43. Howard Clark, Civil Resistance; and Miranda Vickers, Between Serb and Albanian, 281–284. [BACK]

44. Gazmend Pula, "Modalities." [BACK]

45. Janusz Bugajski, "The Kosovar Volcano," Transitions (October 1997), 67–68. [BACK]

46. Both Demaçi and Qosja would later draw close to the KLA. [BACK]

47. International Crisis Group, Kosovo Spring, 30. [BACK]

48. Howard Clark, Civil Resistance. [BACK]

49. Yigal Chazan, "Kosovo's Albanians on Trial in Serb-Dominated Courts," Inter Press Service, 21 December 1993. [BACK]

50. Fabian Schmidt, "Show Trials in Pristina," Transition (November 1995). [BACK]

51. Tim Judah, Kosovo, 90. [BACK]

52. For the origins of the LPK and the KLA see Christophe Chiclet, "Aux origines de l'armée de libération du Kosovo," Le Monde Diplomatique, 6 May 1999; Chris Hedges, "Kosovo's Next Masters?" Foreign Affairs, 78: 3 (1999): 24–43; International Crisis Group, Kosovo Spring, 48–52, and their Kosovo's Long, Hot Summer, available online at wysiwyg://report.346/http://www.cri … jects/sbalkans/reports/kos05rep.htm, 1998, 10–16; Tim Judah, "War by Mobile Phone, Donkey and Kalashnikov," Guardian, 29 August 1998, "Inside the KLA," New York Review of Books, 6 June 1999, and Kosovo; and Zoran Kusovac, "KLA Power Rising," Jane's Defence Weekly, 30: 1 (1998), and "Different Realities Wrestle for Kosovo," Jane's Intelligence Review, 10: 9 (1998). [BACK]

53. Gazmend Pula, "Modalities," 401. For a different view, see Christophe Chiclet, "Aux origines." [BACK]

54. According to the Federation of American Scientists, some 6,000 political activists from twenty different organizations fled Kosovo after the 1981 demonstrations, including the Popular Movement for the Liberation of Kosova, the New Movement for the Liberation of Kosova, the Federation of Trade Unions of Kosova, the World Union of Kosova, the Bali Kombatare, and the New Communist Party of Kosova. See kosovo_back.htm. [BACK]

55. Tim Judah, Kosovo, 111. [BACK]

56. The KLA is known in Kosovo as the UÇK, short for Ushtria Çlirimtare e Kosovës. [BACK]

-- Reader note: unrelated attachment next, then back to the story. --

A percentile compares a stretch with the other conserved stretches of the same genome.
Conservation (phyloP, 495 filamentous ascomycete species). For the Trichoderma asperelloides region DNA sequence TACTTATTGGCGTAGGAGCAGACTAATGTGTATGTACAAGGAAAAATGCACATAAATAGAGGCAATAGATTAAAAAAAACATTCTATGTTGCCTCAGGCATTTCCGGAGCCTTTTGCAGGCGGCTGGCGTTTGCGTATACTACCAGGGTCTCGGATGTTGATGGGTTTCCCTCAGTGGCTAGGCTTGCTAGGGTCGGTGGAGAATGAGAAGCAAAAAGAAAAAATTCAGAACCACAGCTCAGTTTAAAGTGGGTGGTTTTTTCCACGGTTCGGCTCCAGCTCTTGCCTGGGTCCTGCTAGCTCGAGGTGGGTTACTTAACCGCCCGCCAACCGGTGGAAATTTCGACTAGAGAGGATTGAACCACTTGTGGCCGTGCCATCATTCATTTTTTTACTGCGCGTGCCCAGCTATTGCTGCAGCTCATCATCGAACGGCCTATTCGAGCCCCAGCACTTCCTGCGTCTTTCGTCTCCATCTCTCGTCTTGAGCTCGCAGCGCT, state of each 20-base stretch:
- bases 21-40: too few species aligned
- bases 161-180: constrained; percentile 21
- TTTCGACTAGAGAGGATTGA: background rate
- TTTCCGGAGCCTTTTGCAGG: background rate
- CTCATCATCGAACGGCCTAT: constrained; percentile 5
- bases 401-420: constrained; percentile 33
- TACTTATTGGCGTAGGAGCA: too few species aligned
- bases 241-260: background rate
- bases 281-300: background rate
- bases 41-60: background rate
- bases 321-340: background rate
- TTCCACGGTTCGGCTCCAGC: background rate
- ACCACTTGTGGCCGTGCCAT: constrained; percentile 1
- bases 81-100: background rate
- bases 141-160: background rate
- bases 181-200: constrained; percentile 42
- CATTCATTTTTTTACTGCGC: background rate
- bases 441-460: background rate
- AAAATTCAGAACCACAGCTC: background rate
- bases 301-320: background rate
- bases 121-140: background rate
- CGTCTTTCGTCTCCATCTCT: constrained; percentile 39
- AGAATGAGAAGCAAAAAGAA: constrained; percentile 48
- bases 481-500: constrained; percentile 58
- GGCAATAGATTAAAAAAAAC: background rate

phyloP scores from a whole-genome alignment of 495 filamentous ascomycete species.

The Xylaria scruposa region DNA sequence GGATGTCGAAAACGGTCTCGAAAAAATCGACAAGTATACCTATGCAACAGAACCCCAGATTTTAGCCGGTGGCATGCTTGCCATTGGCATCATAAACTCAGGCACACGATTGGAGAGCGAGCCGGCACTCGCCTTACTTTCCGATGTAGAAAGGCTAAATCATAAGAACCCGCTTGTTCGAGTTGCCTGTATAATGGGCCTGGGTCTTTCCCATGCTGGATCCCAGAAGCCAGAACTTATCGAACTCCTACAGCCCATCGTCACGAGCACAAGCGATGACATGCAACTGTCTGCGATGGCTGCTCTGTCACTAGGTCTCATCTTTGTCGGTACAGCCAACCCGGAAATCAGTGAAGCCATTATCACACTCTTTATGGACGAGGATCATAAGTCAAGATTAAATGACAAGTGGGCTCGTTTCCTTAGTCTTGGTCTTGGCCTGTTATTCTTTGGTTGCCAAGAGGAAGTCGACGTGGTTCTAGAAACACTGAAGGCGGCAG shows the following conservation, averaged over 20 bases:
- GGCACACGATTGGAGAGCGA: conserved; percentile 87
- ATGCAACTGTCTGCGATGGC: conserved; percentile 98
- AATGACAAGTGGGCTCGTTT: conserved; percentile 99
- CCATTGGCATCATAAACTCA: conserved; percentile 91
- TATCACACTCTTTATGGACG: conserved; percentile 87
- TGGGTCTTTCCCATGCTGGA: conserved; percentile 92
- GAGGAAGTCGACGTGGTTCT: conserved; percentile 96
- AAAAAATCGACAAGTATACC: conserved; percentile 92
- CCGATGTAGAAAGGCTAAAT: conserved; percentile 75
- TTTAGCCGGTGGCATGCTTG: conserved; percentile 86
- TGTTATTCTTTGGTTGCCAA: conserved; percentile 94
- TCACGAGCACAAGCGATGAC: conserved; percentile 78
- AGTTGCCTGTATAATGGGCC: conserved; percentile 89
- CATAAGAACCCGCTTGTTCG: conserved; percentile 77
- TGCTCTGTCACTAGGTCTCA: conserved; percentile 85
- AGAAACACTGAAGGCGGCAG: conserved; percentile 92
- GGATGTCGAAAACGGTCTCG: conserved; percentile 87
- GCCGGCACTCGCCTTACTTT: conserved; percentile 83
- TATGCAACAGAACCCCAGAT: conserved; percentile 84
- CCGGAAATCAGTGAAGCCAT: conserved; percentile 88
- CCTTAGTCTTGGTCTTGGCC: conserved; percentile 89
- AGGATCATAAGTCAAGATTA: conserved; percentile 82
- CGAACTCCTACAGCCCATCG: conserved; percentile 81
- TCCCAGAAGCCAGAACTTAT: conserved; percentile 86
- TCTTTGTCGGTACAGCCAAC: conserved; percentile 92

57. Miranda Vickers and James Pettifer, Albania: From Anarchy to a Balkan Identity (New York: New York University Press, 1997), 142–165. [BACK]

58. Miranda Vickers and James Pettifer, Albania, 163–164. [BACK]


59. Guz Xhuda, "What Brought Anarchy to Albania," Jane's Intelligence Review, 1 June 1997. [BACK]

60. Zoran Kusovac, "KLA: Braced to Defend." [BACK]

61. Tim Judah, "War by Mobile Phone." [BACK]

62. Chris Hedges, "Kosovo Rebels and Their New Friend," New York Times, 9 June 1998. [BACK]

63. Some argue the KLA purchased the support of Berisha's successor, Fatosh Nanos, while others suggest that Berisha was the KLA's main backer. With roots in Albania's mountainous north, Berisha allegedly helped the KLA bolster his tarnished credentials and solicit financial backing. Even if that was true, Berisha later reversed course. See Tom Walker, "Berisha Scorns ‘Incompetent’ KLA," Times (London), 18 May 1999. [BACK]

64. Milan Milošević, Ljubomir Stajić, and Milan V. Petković, "Some Aspects of Contemporary Terrorism" (Belgrade: Serbian Police Academy and Yugoslav Army, 1998). English version available online at serbia/docs/aspekti_e.html. [BACK]

65. Gregory Mayer, "Shadowy ‘Liberation Army’ in Kosovo," Deutsche Presse-Agentur, 7 March 1998. [BACK]

66. Carsten Hoffman, "Albanian Liberation Army Takes on Serbs in Kosovo," Deutsche Presse-Agentur, 13 December 1997; and International Crisis Group, Kosovo Spring, 48. [BACK]

67. "Kosovo Ethnic Albanian Leader Denies Knowledge of Terror Group," Deutsche Presse-Agentur, 5 December 1997. [BACK]

68. Human Rights Watch, Humanitarian Law Violations in Kosovo (New York: Human Rights Watch, 1999), 28. [BACK]

69. Human Rights Watch, Humanitarian Law Violations, 18–26. [BACK]

70. Guy Dinmore, "Serbian Forces Accused of Slaughter," Financial Times, 3 March 1998. [BACK]

71. Zoran Kusovac, "KLA: Braced to Defend." [BACK]

72. Estimates put the number of KLA fighters in early 1998 at 500, mounting to several thousand, or even as high as 12,000–20,000 after the Drenica killings. See FAS Intelligence Resource Program, "Kosovo Liberation Army," available online at, updated on 24 May 1999. [BACK]

73. International Crisis Group, Kosovo's Long, Hot Summer. [BACK]

74. Chris Hedges, "Kosovo's Next Masters?" 29, 40. [BACK]

75. Tammy Arbuckle, "Unhealthy Climate in Kosovo as Guerrillas Gear Up for a Summer Confrontation," Jane's International Defense Review, 32 (February 1999): 59–61. [BACK]

76. Zoran Kusovac, "Different Realities." [BACK]

77. For allegations of KLA links to drug money, see Mark Almond, "Dealing with the Devils: Who Runs the KLA?" The Vancouver Sun, 6 April 1999; Roger Boyes and Eske Wright, "Drugs Money Linked to the Kosovo Rebels," Times (London), 24 March 1999; Frank Viviano, "Separatists Supporting Themselves with Traffic in Narcotics," San Francisco Chronicle, 10 June 1994; and "Speculation Plentiful, Facts Few about Kosovo Separatist Group," Baltimore Sun, 6 March 1998. [BACK]


78. Roger Boys and Eske Wright, "Drugs Money." [BACK]

79. Roger Boys and Eske Wright, "Drugs Money." [BACK]

80. Tim Judah, Kosovo, 70. Albania's opening to international commerce in 1992 transformed it into a key route for drugs heading from Turkey to Europe. Albania's importance was bolstered by the war in Bosnia and sanctions on Serbia, which disrupted established courier routes. [BACK]

81. "Albanian-Americans Help Fund the KLA," Agence France-Presse, 20 February 1999. [BACK]